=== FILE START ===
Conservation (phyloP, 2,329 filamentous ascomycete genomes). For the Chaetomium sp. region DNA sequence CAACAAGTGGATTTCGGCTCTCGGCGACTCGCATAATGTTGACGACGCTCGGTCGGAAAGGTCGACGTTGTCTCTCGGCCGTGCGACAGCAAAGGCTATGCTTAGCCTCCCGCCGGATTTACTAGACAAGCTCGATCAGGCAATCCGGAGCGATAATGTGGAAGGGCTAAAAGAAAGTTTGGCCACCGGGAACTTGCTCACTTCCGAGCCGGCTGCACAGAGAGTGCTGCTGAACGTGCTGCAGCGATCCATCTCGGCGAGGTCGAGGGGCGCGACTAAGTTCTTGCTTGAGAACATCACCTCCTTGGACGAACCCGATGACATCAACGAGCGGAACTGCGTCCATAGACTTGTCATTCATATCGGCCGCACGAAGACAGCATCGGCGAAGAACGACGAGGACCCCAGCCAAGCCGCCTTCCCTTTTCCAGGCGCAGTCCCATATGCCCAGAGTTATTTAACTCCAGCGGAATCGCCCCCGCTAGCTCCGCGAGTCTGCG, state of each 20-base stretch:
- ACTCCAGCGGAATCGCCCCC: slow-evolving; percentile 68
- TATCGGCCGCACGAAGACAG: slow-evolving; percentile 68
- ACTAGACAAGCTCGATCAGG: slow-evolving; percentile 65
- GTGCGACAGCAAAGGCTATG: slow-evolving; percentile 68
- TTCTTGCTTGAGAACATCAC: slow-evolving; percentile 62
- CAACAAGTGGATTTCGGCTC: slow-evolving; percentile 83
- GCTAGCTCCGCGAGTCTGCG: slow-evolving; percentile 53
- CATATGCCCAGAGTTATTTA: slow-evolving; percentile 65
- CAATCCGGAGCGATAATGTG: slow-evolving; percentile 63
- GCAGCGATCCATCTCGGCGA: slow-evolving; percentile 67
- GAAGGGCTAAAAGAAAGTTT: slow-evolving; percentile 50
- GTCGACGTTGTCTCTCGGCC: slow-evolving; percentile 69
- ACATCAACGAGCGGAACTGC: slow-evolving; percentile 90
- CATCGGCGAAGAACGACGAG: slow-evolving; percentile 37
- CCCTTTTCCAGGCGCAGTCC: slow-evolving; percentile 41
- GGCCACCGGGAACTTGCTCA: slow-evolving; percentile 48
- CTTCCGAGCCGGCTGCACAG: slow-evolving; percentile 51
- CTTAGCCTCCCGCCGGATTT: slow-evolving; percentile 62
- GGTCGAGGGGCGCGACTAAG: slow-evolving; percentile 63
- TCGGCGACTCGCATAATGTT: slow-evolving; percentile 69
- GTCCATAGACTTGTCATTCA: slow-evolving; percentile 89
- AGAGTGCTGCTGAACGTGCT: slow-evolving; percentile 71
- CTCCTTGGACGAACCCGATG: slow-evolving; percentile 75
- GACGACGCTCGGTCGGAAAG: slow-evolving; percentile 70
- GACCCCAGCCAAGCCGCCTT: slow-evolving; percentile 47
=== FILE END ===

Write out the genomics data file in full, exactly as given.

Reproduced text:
Conservation (phyloP, 2,329 filamentous ascomycete genomes). For the Chaetomium sp. region DNA sequence CAACAAGTGGATTTCGGCTCTCGGCGACTCGCATAATGTTGACGACGCTCGGTCGGAAAGGTCGACGTTGTCTCTCGGCCGTGCGACAGCAAAGGCTATGCTTAGCCTCCCGCCGGATTTACTAGACAAGCTCGATCAGGCAATCCGGAGCGATAATGTGGAAGGGCTAAAAGAAAGTTTGGCCACCGGGAACTTGCTCACTTCCGAGCCGGCTGCACAGAGAGTGCTGCTGAACGTGCTGCAGCGATCCATCTCGGCGAGGTCGAGGGGCGCGACTAAGTTCTTGCTTGAGAACATCACCTCCTTGGACGAACCCGATGACATCAACGAGCGGAACTGCGTCCATAGACTTGTCATTCATATCGGCCGCACGAAGACAGCATCGGCGAAGAACGACGAGGACCCCAGCCAAGCCGCCTTCCCTTTTCCAGGCGCAGTCCCATATGCCCAGAGTTATTTAACTCCAGCGGAATCGCCCCCGCTAGCTCCGCGAGTCTGCG, state of each 20-base stretch:
- ACTCCAGCGGAATCGCCCCC: slow-evolving; percentile 68
- TATCGGCCGCACGAAGACAG: slow-evolving; percentile 68
- ACTAGACAAGCTCGATCAGG: slow-evolving; percentile 65
- GTGCGACAGCAAAGGCTATG: slow-evolving; percentile 68
- TTCTTGCTTGAGAACATCAC: slow-evolving; percentile 62
- CAACAAGTGGATTTCGGCTC: slow-evolving; percentile 83
- GCTAGCTCCGCGAGTCTGCG: slow-evolving; percentile 53
- CATATGCCCAGAGTTATTTA: slow-evolving; percentile 65
- CAATCCGGAGCGATAATGTG: slow-evolving; percentile 63
- GCAGCGATCCATCTCGGCGA: slow-evolving; percentile 67
- GAAGGGCTAAAAGAAAGTTT: slow-evolving; percentile 50
- GTCGACGTTGTCTCTCGGCC: slow-evolving; percentile 69
- ACATCAACGAGCGGAACTGC: slow-evolving; percentile 90
- CATCGGCGAAGAACGACGAG: slow-evolving; percentile 37
- CCCTTTTCCAGGCGCAGTCC: slow-evolving; percentile 41
- GGCCACCGGGAACTTGCTCA: slow-evolving; percentile 48
- CTTCCGAGCCGGCTGCACAG: slow-evolving; percentile 51
- CTTAGCCTCCCGCCGGATTT: slow-evolving; percentile 62
- GGTCGAGGGGCGCGACTAAG: slow-evolving; percentile 63
- TCGGCGACTCGCATAATGTT: slow-evolving; percentile 69
- GTCCATAGACTTGTCATTCA: slow-evolving; percentile 89
- AGAGTGCTGCTGAACGTGCT: slow-evolving; percentile 71
- CTCCTTGGACGAACCCGATG: slow-evolving; percentile 75
- GACGACGCTCGGTCGGAAAG: slow-evolving; percentile 70
- GACCCCAGCCAAGCCGCCTT: slow-evolving; percentile 47